Japanese woman under siege after harassment case

'HOW WOULD you like to be raped and then have your picture taken and circulated all around the town?' asked the anonymous caller late at night. Then the telephone went dead.

Kazuko Kitaguchi has been receiving a lot of calls like this recently. The 33-year-old member of the Prefectural Assembly in Kumamoto, on Japan's southernmost island of Kyushu, says her life has become a misery. 'I no longer dare to go out at night. The house is surrounded by searchlights and video cameras.'

When she goes to her office, right-wingers arrive with their loudspeakers and denounce her as an embarrassment to Kumamoto. And the reason for this systematic intimidation appears to be that she dared to take another politician to court last December on charges of sexual harassment.

At the time, the press took great interest in her case. After another sexual harassment court case in April, also in Kyushu, Japanese women's groups began to think they had reached a watershed in their long struggle to expose widespread sexual harassment throughout the country.

And with the number of sexual harassment suits against US subsidiaries of Japanese companies rising, one company even brought out a video to show how Japanese men should behave to avoid charges of sexual harassment.

But old habits die hard, and hardest of all on the island of Kyushu, whose men have a reputation for chauvinism throughout Japan.

Ms Kitaguchi was elected to Kumamoto's Assembly 18 months ago, and her main campaign issue was women's rights. The first signs of trouble appeared even before she was elected: her campaign posters were slashed on the streets, and she got a series of insulting phone calls, all deriding her as a woman trying to get involved in the 'man's world' of politics.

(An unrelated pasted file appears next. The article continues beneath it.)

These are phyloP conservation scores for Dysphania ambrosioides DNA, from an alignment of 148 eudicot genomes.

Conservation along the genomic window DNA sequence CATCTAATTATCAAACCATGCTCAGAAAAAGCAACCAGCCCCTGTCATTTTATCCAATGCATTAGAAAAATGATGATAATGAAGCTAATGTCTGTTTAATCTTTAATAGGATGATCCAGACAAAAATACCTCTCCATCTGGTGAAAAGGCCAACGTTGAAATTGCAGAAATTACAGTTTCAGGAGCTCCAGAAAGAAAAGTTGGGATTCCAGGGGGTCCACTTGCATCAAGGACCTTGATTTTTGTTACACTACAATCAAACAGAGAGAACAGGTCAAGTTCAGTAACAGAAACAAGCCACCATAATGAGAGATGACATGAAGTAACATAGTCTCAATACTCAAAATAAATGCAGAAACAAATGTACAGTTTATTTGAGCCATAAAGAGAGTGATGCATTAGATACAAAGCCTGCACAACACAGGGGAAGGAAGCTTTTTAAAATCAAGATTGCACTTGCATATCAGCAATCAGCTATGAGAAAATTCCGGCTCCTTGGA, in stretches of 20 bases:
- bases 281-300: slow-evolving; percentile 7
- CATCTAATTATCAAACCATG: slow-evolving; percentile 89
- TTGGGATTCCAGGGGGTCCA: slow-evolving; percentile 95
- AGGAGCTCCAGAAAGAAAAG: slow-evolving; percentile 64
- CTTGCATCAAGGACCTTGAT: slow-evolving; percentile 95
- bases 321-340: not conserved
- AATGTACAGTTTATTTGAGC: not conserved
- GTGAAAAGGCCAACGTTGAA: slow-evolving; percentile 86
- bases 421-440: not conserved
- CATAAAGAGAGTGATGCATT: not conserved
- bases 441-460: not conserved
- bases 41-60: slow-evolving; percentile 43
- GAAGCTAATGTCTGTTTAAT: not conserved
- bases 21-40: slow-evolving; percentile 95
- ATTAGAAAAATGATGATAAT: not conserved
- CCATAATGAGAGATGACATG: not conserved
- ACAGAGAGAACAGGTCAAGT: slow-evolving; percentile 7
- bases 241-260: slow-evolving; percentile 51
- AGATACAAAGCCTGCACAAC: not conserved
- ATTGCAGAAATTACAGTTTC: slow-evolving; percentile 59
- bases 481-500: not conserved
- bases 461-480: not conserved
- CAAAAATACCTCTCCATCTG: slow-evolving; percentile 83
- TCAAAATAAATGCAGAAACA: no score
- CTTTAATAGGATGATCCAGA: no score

Things got worse, not better, once she had been elected. And then, on the night of 20 June last year, Ms Kitaguchi attended a dinner with other local politicians, including a senior member of the governing Liberal Democratic Party (LDP), Mitsunori Baba.

After the dinner, she says, she bowed to Mr Baba in the corridor as a mark of respect. He responded by slamming his forearm across her breasts. She screamed, and several of the other guests tried to restrain him. But Mr Baba then lunged out, grabbed her right breast and twisted it, leaving bruise marks from his fingers. 'This is what you women deserve,' he said.

Ms Kitaguchi was shocked. Having waited in vain for an apology from Mr Baba, she finally took him to court. Mr Baba tried to defend his actions saying he had just reached out to feel the material of her kimono - except Ms Kitaguchi was not wearing a kimono, but a Western-style dress.

The prosecutor's office found that Mr Baba's action constituted an act of violence, but said it was done under the influence of alcohol, and refused to press charges. (Mr Baba's office refused to comment on the case when contacted by the Independent this week).

Outraged, Ms Kitaguchi called on the local Assembly to establish a hotline for women suffering sexual harassment. The Assembly - largely male - responded by reprimanding her for bringing up the subject in allegedly 'insulting words'. And then the threatening phone calls started.

Ms Kitaguchi has now got in touch with a Tokyo-based women's group to try to attract some publicity to her plight. 'It is not just my problem, it is happening to Japanese women all over the place,' she says.

Meanwhile, she now spends most of her time at home, barely going out even in daylight - a harsh price to pay for the sin of speaking out. 'My future? I feel like a child beaten by other children who does not want to go back to school,' she says.

(Photograph omitted)

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